The Roundup -

Dividing Perennials

 

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What is a perennial?

Remember, a perennial is identified as a plant that comes back year after year bringing growth to the landscape for many seasons. Trees and shrubs are examples of "perennial" plants. However, there are many plants, such as daylilies, hostas, peonies, and tulips that are also perennials and yet are not what we consider a tree or shrub. These "non-woody" plants are known to the gardener as "herbaceous perennials". These plants do not grow on existing growth from last season. Instead, they sprout new growth from their established root systems.  

These plants can be split, propagated, or divided. Most woody plants cannot. At least not in the same way or to the same degree that this plant group can.  

Why divide perennials?

If your perennial plants show any of the following, it may be time to rejuvenate them through division.

• The flower quantity or flower size is poor.

• The stems and branches have become tangled.

• The center of the plant dies leaving a ring of new growth around the perimeter.

• The plant loses strength, flopping over or requiring staking when it never did before, or the leaves are pale or yellow.

• The plant has outgrown the space you have given it. This is especially likely if it grows in a particularly hospitable site.

• The plant is in the wrong place in your garden.

• You want to share this plant from your garden with friends and neighbors.

If plants in your space are exhibiting any of these characteristics, it could be a good idea to consider dividing them.

When should I divide perennials?

This question is perhaps a little more difficult to answer well. Perennials can be divided in early spring (generally early April) or in the Fall (late August through September).

The general rules are: 

• Summer and fall-blooming plants in spring

• Spring blooming plants in the fall.

How to go about dividing perennials?

Tips for successful division of fleshy, fibrous, tuber, and rhizome perennials are as follows:

• The day before, water the plant thoroughly.

• Choose a day that will be overcast and not too hot. Work either in the cool of the morning when the plant is fully hydrated or late afternoon when the night will allow for better recovery. 

• Remember that exposed roots dry out quickly.

• Dig the hole the divisions are going into, or have pots ready for them.

• Some plants benefit by having their top foliage cut back. This allows you to see where the natural divisions occur.  This can be helpful when making your cuts.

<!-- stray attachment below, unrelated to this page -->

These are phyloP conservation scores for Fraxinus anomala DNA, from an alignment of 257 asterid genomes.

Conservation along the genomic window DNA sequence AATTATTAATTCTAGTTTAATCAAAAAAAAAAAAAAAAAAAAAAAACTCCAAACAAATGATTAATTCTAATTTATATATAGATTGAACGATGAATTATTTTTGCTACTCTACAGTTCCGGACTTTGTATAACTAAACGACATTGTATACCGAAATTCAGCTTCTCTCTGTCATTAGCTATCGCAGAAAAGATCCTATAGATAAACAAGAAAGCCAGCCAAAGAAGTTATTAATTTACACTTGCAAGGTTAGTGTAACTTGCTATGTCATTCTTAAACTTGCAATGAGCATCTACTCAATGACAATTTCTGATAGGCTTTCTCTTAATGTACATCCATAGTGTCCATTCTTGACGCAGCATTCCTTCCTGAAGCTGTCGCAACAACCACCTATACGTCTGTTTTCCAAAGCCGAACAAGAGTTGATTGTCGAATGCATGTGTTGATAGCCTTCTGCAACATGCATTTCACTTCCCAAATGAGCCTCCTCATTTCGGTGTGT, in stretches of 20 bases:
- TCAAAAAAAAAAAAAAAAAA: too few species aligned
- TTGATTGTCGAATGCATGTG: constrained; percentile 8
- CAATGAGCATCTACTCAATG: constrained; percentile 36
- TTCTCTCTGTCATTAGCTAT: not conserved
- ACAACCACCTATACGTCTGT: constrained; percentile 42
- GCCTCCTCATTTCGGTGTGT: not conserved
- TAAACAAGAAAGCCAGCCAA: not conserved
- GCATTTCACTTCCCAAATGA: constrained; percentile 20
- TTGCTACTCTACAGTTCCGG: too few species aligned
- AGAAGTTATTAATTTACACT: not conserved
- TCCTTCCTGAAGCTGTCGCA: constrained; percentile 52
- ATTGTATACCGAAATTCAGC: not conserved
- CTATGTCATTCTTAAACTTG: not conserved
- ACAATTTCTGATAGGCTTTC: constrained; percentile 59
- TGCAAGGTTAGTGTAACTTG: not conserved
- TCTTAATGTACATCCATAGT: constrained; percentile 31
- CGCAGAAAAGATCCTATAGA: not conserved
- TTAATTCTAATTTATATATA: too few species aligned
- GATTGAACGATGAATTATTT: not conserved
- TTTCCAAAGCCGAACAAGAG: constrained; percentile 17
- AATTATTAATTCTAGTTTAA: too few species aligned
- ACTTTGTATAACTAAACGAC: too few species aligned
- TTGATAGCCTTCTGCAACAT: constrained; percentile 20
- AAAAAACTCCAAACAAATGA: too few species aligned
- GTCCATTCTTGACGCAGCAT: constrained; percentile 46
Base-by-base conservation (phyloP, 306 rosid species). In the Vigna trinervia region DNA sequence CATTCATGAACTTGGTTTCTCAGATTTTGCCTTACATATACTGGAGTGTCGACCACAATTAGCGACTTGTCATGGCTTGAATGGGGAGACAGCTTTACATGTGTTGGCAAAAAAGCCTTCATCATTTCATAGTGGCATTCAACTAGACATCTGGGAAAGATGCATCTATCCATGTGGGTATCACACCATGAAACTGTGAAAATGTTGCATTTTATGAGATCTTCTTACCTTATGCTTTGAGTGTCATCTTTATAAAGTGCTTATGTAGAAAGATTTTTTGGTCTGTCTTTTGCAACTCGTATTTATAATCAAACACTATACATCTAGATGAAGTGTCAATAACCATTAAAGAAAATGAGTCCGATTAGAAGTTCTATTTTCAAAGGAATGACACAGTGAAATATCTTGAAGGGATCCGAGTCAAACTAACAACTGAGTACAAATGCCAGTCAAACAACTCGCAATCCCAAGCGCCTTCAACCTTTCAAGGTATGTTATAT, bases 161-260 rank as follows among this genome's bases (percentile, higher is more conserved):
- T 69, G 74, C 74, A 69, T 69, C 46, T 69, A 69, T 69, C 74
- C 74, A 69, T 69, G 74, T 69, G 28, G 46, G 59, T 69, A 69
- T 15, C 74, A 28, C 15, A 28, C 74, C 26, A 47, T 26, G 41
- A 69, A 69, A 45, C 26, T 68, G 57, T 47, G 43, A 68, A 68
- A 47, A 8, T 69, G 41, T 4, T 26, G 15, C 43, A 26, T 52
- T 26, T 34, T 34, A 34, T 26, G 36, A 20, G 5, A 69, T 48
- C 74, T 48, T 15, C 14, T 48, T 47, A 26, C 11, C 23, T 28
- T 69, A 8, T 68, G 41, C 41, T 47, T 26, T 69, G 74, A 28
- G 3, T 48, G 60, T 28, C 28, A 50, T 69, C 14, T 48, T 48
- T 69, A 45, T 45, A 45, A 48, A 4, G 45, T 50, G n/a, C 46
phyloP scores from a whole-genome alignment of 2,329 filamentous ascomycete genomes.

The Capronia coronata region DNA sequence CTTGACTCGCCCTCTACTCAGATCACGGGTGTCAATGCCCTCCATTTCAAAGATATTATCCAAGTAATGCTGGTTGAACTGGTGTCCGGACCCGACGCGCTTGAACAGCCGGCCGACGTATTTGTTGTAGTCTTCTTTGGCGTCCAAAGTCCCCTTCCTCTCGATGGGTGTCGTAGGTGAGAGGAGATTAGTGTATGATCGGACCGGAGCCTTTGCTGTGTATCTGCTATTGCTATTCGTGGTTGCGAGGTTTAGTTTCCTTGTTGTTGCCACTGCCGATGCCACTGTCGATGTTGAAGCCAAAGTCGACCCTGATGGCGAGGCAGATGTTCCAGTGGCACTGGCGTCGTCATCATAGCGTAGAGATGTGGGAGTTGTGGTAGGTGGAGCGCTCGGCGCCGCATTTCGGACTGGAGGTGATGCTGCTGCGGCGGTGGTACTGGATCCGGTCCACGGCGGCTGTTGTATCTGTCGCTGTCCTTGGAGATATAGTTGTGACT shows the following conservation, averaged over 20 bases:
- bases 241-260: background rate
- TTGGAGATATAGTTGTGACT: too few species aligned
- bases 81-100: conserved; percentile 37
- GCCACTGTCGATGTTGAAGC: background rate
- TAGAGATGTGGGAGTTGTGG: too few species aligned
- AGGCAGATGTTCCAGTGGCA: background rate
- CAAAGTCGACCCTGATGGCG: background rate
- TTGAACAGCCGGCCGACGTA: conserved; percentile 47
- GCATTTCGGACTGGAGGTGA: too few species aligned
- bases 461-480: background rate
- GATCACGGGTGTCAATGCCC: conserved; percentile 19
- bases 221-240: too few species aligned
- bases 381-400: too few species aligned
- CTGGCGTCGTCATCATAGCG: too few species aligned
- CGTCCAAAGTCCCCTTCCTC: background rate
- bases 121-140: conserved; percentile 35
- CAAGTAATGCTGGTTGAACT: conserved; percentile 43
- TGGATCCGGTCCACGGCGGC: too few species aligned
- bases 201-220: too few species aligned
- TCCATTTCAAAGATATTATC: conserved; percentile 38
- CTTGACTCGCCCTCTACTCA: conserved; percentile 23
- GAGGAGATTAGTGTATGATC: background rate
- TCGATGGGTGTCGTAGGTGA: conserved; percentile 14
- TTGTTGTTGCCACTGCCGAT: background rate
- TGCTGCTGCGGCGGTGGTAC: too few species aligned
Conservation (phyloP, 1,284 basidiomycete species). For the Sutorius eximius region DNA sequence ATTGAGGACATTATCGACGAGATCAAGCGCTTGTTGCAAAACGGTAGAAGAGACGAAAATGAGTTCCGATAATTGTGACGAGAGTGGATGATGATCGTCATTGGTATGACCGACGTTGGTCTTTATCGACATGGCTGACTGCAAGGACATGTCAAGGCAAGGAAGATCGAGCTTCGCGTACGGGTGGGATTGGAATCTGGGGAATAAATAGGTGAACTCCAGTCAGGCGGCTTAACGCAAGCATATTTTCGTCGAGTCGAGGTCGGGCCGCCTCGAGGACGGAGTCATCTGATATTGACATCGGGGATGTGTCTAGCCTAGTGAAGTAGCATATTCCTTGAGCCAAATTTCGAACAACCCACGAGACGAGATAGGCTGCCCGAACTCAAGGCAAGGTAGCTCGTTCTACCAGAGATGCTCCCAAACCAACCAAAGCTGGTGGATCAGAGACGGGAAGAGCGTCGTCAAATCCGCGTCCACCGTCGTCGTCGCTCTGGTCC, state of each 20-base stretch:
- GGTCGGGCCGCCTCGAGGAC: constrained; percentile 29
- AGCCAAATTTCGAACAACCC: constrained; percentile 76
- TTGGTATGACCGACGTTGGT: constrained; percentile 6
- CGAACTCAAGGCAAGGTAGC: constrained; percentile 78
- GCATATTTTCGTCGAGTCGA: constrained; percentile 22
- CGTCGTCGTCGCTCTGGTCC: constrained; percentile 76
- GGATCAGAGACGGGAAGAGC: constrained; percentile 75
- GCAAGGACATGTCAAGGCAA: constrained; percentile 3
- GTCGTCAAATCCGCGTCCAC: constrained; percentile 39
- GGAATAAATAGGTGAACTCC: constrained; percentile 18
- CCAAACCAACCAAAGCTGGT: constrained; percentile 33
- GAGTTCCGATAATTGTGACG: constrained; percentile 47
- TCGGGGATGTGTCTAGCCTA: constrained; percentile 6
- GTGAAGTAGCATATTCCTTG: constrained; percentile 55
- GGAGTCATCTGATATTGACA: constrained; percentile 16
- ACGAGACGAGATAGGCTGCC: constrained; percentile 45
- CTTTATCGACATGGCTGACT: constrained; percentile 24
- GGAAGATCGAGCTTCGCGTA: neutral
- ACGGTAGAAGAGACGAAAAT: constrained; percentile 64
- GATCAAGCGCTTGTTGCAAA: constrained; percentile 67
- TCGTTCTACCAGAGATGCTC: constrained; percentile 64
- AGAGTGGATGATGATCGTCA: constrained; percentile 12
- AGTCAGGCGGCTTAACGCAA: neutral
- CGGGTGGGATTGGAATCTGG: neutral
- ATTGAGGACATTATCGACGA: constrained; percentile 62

• If the plant is large, use a spading fork to dig all the way around it, well away from the base to minimize the loss of roots. Generally, a fork does less damage to the roots than a shovel. Lift the entire clump out of the ground.  You may have to remove some of the dirt to see the roots.

• If the whole plant doesn't require division and you only want a few new plants, you can dig or cut out clumps around the edges. The parent plant will recover quickly and appear unchanged.

• Remove any weeds or grass before you replant. 

Inspect the plant for unhealthy parts, usually an old woody center or rotten roots.  Eliminate them.

• For fibrous-rooted plants, use a spade (or two), an old bread knife, or your fingers to separate the clump into plants the size you want. Very old and well-established perennials, like daylilies or Astilbe, may require more aggressive handling.

• Keep the divisions moist and shaded. Save the youngest pieces for replanting, usually the ones at the edge of the plant. Each piece should have roots and a minimum of 2 buds/piece of the crown. Discard the rest. The larger the pieces, the sooner the plant will bloom again.

• Plant each division in a hole twice its size. Fill in with good quality soil mixed with organic matter, keeping the plant at its original depth. Don't feed with nitrogen until the following year - nitrogen encourages top growth and the divisions need to focus on their roots.

• Water well.  If the weather is especially hot and sunny, you may need to shade the plant for a few days.

The need to divide perennial plants usually means you've been successful in growing them.  Enjoy the time spent in your garden and the fruits of your success.

Good luck and happy growing!

 

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